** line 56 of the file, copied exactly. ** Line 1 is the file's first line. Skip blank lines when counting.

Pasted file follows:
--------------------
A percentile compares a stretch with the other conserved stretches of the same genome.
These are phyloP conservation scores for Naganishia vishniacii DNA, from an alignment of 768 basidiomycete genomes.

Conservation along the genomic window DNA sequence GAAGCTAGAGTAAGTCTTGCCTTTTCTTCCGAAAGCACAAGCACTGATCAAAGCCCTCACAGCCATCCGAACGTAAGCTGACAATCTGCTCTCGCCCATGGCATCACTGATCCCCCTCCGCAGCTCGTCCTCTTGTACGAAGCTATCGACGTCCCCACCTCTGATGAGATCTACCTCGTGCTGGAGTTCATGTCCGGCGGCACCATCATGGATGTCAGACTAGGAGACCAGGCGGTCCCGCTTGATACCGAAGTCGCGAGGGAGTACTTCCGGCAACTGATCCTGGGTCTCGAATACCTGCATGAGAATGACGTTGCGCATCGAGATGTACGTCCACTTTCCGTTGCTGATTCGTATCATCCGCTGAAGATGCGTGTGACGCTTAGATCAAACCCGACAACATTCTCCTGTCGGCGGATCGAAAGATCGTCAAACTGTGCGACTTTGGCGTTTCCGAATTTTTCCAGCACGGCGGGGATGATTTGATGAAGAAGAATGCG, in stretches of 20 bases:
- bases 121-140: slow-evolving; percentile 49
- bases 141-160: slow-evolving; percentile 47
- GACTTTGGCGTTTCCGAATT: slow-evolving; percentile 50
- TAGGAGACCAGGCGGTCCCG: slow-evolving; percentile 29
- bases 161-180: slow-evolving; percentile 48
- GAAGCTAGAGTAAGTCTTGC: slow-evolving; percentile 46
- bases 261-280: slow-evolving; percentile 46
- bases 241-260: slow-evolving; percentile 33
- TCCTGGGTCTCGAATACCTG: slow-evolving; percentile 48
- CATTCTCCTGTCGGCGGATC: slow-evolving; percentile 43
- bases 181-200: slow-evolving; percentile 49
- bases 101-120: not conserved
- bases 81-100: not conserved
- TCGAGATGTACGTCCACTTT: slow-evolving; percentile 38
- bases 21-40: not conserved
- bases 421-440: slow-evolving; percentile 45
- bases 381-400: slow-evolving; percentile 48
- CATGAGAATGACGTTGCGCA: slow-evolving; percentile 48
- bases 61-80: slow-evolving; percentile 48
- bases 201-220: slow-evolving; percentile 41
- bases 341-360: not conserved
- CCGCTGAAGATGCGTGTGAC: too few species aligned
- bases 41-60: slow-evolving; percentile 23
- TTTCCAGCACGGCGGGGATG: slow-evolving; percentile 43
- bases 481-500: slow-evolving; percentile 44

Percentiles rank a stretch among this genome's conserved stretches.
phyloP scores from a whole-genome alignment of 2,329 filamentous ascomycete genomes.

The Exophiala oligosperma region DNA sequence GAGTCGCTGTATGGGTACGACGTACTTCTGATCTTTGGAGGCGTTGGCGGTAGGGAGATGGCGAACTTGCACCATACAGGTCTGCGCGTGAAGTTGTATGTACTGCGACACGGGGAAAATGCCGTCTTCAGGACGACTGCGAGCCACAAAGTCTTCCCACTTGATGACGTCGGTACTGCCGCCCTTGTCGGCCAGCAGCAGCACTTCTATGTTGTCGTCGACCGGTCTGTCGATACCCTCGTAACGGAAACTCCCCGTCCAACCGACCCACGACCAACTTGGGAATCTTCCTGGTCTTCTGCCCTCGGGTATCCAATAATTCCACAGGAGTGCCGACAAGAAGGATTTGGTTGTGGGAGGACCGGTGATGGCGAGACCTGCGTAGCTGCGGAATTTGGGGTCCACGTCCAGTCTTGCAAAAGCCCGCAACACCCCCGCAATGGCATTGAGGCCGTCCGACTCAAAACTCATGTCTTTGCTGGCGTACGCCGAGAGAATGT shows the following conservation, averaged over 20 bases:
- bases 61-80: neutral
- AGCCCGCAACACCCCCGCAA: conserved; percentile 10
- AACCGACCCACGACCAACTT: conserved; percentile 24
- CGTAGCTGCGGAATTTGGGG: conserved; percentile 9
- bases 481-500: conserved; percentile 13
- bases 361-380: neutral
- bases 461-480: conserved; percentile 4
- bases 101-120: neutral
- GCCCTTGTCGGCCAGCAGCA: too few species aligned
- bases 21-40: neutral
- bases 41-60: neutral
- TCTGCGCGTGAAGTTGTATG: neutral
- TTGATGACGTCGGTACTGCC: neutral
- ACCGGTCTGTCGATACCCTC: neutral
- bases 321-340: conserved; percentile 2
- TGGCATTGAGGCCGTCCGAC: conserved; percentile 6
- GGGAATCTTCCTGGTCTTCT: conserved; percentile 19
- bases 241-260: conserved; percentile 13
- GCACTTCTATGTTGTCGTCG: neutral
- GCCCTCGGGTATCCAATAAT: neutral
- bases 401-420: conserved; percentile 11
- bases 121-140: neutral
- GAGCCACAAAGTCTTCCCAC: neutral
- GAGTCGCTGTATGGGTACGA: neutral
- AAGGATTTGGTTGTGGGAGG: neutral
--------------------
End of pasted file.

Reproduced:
- AAGGATTTGGTTGTGGGAGG: neutral